Phosphatic chalks have been deposited in southern England during these two stages. These deposits are abundant in brown phosphate. The phosphate can be found filled and coated on echinoid test, macrofossil fragments, faescal pellets, intraclasts and vertebrate remains. Phosphatic chalks accumulated in varying depths of 70m to a few hundred meters in oxic, high current, normal saline conditions in a continental shelf environment. Sedimentation rates were reduced by high surface productivity and moderate organic carbon fluxes. However the high rate of sediment mixing led to hardground surfaces and carbonate grains to be precipitated with phosphate. Phosphate precipitation thrived due to bacterial decomposition of organic matter which created the necessary geochemical environment for the phosphate to precipitate. It also raised phosphate content in pore waters. Phosphatization was a rapid process, the precipitated phosphate eventually transformed to carbonate fluorapatite.
The Lower Maastrichtian chalks can be found on Norfolk. The exposure are scattered in various places, largely in abandoned quarries, pits, coastal cliffs or glacially transported erratics. Some erratics studied show complex overfolding with shallow dipping northern limbs and vertical to overturned southern limbs. Others show one erratic on top of another erratic. It is now thought the method of erosion of the chalk was initiated by increased load due to the accumulation of the ice sheets which than raised the surface of the chalk causing the salt doming to occur. Due to the chalk being raised the chalk now could be eroded by surges within the ice sheets. The chalk is than deposited on the flanks.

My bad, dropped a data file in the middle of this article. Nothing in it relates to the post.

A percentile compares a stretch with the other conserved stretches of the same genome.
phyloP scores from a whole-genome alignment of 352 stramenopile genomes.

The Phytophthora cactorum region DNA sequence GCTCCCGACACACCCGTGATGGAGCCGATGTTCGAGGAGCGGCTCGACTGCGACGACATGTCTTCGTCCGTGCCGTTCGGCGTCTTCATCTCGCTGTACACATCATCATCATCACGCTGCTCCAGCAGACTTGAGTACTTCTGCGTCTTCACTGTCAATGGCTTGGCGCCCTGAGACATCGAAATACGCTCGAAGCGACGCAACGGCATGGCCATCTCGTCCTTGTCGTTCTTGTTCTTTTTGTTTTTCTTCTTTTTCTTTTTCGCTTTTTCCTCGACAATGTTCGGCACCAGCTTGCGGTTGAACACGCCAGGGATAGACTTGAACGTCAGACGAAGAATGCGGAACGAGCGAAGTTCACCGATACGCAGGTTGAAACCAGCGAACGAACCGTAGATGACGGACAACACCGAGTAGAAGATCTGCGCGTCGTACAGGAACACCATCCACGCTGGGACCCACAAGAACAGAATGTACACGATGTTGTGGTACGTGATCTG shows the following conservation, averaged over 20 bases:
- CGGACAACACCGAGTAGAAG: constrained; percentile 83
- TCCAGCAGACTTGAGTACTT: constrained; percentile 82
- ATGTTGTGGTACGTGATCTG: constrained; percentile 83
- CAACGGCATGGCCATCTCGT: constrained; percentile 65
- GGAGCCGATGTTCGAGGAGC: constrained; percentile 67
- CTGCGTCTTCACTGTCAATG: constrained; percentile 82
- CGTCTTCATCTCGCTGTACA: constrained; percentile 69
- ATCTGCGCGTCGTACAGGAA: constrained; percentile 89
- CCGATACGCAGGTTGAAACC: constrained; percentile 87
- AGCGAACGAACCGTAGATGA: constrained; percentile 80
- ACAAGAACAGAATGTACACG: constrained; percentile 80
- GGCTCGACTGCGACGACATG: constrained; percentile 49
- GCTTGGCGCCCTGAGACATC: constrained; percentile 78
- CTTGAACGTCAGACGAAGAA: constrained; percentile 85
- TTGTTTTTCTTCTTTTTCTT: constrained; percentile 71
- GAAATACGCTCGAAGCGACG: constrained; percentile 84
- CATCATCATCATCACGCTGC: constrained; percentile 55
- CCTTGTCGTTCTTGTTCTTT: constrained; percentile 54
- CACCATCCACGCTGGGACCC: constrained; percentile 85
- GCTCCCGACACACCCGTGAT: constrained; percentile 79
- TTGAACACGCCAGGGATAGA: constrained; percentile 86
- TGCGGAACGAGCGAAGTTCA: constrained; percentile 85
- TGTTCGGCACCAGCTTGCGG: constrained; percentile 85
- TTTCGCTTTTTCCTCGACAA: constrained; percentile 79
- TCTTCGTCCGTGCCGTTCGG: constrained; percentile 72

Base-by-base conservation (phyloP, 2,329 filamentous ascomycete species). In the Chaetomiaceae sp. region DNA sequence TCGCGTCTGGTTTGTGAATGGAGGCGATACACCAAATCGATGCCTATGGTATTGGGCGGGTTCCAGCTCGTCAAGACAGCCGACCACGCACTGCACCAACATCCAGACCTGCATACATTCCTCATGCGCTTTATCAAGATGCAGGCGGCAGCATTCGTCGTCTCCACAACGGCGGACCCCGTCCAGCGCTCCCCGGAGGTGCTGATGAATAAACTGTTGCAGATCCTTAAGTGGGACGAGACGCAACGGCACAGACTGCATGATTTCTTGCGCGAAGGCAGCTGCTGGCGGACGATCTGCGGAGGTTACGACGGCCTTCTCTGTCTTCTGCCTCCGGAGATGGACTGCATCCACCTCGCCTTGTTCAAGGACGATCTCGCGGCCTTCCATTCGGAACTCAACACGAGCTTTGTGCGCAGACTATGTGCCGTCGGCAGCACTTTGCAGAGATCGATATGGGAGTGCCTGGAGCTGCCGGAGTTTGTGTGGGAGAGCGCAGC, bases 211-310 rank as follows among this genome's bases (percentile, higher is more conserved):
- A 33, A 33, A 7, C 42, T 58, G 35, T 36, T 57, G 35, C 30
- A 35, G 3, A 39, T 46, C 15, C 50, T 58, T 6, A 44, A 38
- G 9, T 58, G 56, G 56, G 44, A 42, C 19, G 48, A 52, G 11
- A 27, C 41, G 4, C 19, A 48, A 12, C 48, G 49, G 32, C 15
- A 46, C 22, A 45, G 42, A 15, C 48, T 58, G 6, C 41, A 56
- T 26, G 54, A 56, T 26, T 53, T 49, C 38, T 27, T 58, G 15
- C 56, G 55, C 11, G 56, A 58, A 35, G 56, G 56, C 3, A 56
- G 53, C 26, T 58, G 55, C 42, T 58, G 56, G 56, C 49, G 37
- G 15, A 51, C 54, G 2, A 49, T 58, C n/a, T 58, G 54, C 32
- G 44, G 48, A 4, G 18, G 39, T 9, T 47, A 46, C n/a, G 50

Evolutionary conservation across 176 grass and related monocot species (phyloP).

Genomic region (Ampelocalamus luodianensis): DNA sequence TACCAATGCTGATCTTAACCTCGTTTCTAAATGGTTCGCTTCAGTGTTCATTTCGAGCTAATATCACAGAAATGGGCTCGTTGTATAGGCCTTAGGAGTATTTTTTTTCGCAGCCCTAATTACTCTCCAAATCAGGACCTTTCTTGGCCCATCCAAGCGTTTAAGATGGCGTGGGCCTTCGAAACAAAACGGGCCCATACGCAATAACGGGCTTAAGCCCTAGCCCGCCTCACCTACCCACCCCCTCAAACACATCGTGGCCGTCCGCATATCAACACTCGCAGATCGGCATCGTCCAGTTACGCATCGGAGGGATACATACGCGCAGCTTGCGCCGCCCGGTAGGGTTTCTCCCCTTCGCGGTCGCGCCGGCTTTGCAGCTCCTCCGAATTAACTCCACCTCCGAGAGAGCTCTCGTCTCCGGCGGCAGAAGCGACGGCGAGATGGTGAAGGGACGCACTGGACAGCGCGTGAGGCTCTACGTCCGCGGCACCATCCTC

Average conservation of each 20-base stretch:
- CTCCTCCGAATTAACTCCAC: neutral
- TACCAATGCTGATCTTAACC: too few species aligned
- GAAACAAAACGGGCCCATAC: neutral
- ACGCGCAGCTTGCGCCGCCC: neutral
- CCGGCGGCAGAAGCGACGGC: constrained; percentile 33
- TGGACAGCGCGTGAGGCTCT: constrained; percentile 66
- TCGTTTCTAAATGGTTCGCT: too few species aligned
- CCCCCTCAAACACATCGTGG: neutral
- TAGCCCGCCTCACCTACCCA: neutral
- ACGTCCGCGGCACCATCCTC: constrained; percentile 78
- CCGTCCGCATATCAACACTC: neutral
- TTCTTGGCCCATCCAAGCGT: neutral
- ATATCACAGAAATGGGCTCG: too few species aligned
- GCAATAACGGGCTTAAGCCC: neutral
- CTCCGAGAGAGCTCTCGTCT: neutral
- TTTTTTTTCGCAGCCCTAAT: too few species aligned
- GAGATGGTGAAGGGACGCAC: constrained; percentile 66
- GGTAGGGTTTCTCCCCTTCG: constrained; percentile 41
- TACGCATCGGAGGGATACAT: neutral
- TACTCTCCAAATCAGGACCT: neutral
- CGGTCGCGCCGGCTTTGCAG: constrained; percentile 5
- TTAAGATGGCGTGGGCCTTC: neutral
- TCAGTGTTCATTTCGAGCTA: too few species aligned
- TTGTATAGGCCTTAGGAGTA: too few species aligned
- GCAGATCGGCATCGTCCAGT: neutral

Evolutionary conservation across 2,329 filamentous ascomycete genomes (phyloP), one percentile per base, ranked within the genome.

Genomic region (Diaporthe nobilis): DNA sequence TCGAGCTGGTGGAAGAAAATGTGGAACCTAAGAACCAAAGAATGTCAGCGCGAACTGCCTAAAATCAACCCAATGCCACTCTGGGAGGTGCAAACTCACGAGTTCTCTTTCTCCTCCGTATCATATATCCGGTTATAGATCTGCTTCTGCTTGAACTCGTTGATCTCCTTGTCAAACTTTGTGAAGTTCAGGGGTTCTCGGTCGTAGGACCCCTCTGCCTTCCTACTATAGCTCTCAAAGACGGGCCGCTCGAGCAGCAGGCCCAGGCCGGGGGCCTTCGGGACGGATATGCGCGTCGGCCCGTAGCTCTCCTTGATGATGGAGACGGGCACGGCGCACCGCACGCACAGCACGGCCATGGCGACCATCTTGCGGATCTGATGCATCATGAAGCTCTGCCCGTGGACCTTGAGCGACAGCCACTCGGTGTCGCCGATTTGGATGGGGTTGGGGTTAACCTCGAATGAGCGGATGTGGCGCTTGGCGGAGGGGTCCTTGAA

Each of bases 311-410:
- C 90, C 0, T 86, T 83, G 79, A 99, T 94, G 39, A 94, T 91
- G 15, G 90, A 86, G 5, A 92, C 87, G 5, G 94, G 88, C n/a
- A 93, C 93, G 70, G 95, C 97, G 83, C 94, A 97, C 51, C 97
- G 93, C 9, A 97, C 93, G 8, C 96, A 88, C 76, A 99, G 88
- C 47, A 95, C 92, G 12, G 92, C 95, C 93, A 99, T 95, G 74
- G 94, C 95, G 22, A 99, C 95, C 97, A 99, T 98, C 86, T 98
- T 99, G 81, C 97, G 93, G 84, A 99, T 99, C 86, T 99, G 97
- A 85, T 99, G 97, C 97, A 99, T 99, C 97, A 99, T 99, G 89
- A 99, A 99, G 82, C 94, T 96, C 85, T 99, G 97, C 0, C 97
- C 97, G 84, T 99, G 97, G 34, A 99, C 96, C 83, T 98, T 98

The Overstrand Hotel Lower Mass in the overstrand area is one of the largest mass chalk outcrops, it show frequent overthrusting. The outcrop is a tabular body with some 100m in length and 13m high. Looking closely at the outcrop, three marly layers containing quarts pebbles can be identified, these may have been thrust planes. The outcrop had flint bands developed throughout the section.
There are no particular diagnostic planktonic species recorded in this succession. The succession generally conveys a Boreal feel with none of the Tethyan signatures. The Norfolk Campanian and Maastrichtian succession are dominated by smaller benthonic taxa. Indicating deposition in an shallow to deep marine environment.
The chalk is ideal for correlating information as many individual beds can be correlated over great distances. We can trace the upper Turonian marl seam known as the tephro-event stratigraphy, from Sussex all the way north to Yorkshire, moving on eastward to Germany and then southward to the Paris basin. However although correlation may seem very simple, complex tectonic structures underlie these correlations.
The upper cretaceous deposits are incomplete onshore up to the Campanian stage and follow off shore. However the deposits in Norfolk end in the lower Maastrichtian. More complete successions can be found offshore in the North Sea basin, central English Channel and Western Approaches Basins.
The cretaceous period has a very diverse range of geology. This geology has been imprinted in the chalk deposits of the late cretaceous. By studying the upper chalks we gain a glimpse of how life thrived in the cretaceous environment. The chalks also tell us that the global climate during the cretaceous was significantly warmer and sea levels were higher. In addition there were high concentrations of carbon dioxide within the atmosphere. This is an ideal analogue to use in understanding the modern greenhouse environment.
The structures within the chalks tell us the cretaceous was a period of major tectonic reorganization. By using this data we may be able to understand modern seismic hazards and gain a greater understanding of the resources; oil and gas that we have become so reliant on had formed at this time period.